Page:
I’m setting up Suricata-update to run on a dedicated host to update the rules for multiple Suricata systems (it could be 10’s to 100’s of systems). It automatically detects the Suricata version running on all of the Suricata host and then runs Suricata-update once for each version (using the --suricata-version argument). Then I push the appropriate version of the suricata.rules file to each Suricata host and reload the rules.
The problem I’m running into is, I cannot get Suricata-update to load the suricata config (suricata-conf) without the full Suricata program loaded on the dedicated Suricata-update host. I tried to add all of the disabled protocols from the Suricata config to the disable.conf file but there is no documented way to disable rules based on protocol.
So the question is, how do I get the Suricata config to load without installing Suricata or how do I copy all of the settings from the Suricata config to the relevant enable.conf or disable.conf files?
Currently the answer to that question is you don’t. Suricata-Update calls
suricata -c <config> --dump-config to get at the Suricata configuration, rather than parsing the YAML directly. Parsing the YAML isn’t as simple as just loading it with the Python YAML module if there are any sort of includes. So this ensures that Suricata-Update sees the same configuration that Suricata sees.
Internally there is a “protocol” rule matcher, but that is not exposed to disable.conf, etc. Your best bet for now would a regex like:
which should have the same result.
I read through all the source python and noticed how it parsed the dump-config but could not figure out how to use the ‘disable_matchers’ with ‘proto’. It would be a good feature to expose this to disable.conf files.
The regex works for me. Would that format work for all of the protocols?
I need to disable the following:
Yes, that should work for all of them.
What about the ja3 files? Some of the documentation says you can use re:ja3_hash to disable them. However, when you disable them with the Surciata-conf, 128 rules get disabled. When I use the regex, only 115 rules get disabled.
The JA3 support in Suricata-Update came before Suricata more gracefully handled the ja3 keyword when there wasn’t support for it. So you don’t really need to disable these rules. But if you do, you’ll want to match on the keywords:
Those combined disable 127 rules. It looks like it’s still missing one. I’m doing a diff now.
ja3s.hash as well. Suricata-Update just parses the keywords and disables any rule with a keyword that starts with
ja3 rather than having a complete list of possible keywords.
I looked at the Suricata-Update code and it’s looking for any rule name the begins with “ja3”. I changed the disable.conf rule to match it
This still only logged 127 rules disabled. However, when I grep the suricata.rules file, there are 128 disabled rules that match the regex.
Could use be be disabled in the source ruleset?
I would like to understand how did you configure Suricata-update to run on a dedicated host to update the rules for multiple Suricata systems (10 systems for me)
is there any specific configuration for suricata-update config file for this?
Note, i have same suticata version running on all 1 systems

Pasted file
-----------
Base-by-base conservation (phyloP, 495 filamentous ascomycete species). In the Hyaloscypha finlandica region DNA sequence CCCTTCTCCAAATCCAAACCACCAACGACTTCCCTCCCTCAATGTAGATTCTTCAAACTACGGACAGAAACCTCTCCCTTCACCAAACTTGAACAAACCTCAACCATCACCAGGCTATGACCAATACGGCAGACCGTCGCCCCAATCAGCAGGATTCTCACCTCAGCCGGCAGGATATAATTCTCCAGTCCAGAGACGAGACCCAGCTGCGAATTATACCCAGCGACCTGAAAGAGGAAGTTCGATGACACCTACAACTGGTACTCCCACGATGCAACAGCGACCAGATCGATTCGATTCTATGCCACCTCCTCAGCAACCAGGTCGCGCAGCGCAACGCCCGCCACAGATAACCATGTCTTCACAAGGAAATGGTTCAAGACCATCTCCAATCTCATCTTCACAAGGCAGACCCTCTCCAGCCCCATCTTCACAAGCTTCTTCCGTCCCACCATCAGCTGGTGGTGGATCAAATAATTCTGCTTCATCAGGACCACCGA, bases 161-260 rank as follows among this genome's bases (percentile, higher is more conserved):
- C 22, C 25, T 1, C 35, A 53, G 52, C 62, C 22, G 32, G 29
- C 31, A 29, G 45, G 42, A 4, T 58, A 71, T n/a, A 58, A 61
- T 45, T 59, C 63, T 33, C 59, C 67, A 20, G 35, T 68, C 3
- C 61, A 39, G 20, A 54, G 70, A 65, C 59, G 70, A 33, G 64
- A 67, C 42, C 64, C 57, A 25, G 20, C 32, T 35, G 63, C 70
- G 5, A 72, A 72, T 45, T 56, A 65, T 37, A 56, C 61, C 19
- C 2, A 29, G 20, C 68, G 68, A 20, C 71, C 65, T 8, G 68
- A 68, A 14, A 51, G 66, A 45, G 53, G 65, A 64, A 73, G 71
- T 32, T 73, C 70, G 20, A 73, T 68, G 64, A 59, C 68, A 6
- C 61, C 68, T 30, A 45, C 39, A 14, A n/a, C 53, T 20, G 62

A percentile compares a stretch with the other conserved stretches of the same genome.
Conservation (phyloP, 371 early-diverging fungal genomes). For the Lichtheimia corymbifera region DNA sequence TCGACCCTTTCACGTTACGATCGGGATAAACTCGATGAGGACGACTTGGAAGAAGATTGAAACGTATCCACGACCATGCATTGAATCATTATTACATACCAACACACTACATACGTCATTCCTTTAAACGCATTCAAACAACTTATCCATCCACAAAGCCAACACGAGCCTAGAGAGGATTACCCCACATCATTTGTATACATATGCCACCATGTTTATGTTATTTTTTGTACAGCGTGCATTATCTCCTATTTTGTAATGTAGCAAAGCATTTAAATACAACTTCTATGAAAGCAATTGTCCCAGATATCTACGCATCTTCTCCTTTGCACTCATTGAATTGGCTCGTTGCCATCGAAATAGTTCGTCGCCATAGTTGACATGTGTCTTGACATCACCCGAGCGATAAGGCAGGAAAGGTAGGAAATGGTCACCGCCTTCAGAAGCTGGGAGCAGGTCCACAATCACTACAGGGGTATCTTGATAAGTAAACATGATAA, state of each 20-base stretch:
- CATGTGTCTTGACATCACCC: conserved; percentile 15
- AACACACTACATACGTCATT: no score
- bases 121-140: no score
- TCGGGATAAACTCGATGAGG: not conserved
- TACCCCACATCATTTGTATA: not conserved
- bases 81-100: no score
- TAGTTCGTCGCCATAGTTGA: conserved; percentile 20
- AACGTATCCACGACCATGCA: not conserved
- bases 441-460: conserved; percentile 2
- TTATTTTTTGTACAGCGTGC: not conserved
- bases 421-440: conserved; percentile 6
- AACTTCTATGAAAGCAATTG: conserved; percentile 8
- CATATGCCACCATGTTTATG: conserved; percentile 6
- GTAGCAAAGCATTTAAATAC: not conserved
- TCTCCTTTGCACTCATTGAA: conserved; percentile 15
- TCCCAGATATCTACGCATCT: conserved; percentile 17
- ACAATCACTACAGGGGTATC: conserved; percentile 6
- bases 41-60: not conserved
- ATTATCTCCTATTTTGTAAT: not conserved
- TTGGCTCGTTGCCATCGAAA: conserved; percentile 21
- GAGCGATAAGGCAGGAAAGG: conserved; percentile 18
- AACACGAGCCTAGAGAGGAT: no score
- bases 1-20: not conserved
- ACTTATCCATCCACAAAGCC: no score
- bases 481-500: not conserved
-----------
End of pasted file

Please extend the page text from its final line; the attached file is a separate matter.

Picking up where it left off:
I have an Ansible Role that:
- Reaches out to all the sensors in an inventory file and collect the version of Suricata running on them and build a version list.
- Run Suricata-update once for each unique version in the list and store the suricata.rules file in a folder with the version number.
- Then push the appropriate suricata.rules file to each sensor.
- Restart the Suricata service on each sensor.
One fact about the above approach is the ruleset will get pushed to each sensor and the service gets restarted even if the ruleset did not change.
However, I’m considering a different approach. Instead of configuring the central Suricata-update host to push the new rulesets, just have it store the new rulesets in a folder that is accessible via a URL. That would allow the remote sensors to run Suricata-update locally and pull the ruleset from the central Suricata-update host. It would use the built-in intelligence of Suricata-update to only restart the service if needed.
It would look like this. The central Suricata-update host would:
- Reach out to all the sensors in an inventory file and collect the version of Suricata running on them and build a version list. (You could skip this step with a manually configured list of versions)
- Run Suricata-update once for each unique version in the list and store the suricata.rules file in a folder with the version number. This would happen first, for example, a cron job would run a 1:00 AM (The folder would need to already be reachable via a unique URL)
- Each remote sensor would be configured to pull from a custom source with a URL that would point to the location the central Suricata-update host stores the rulesets.
- Each remote sensor would run Suricata-update with a cron job any time after 1:00 AM and pull the rulesets on their own.
If you want to look at the Ansible Role I have feel free. It’s main purpose is to manage Corelight Sensors that have Zeek and Suricata running on them. The physical appliances cannot run Suricata-update so I will still have to push the rulesets to them with an API (Corelight-client). The Corelight software sensors run on any Linux host so Suricata-update can easily be included.
You don’t have to restart Suricata, you can send USR2 signal or use the suricatasc socket control to trigger just a rule reload without restarting Suricata itself.
I actually use the USR2 signal. Still the downside of my current solution is that it sends the signal regardless of the ruleset that’s loaded.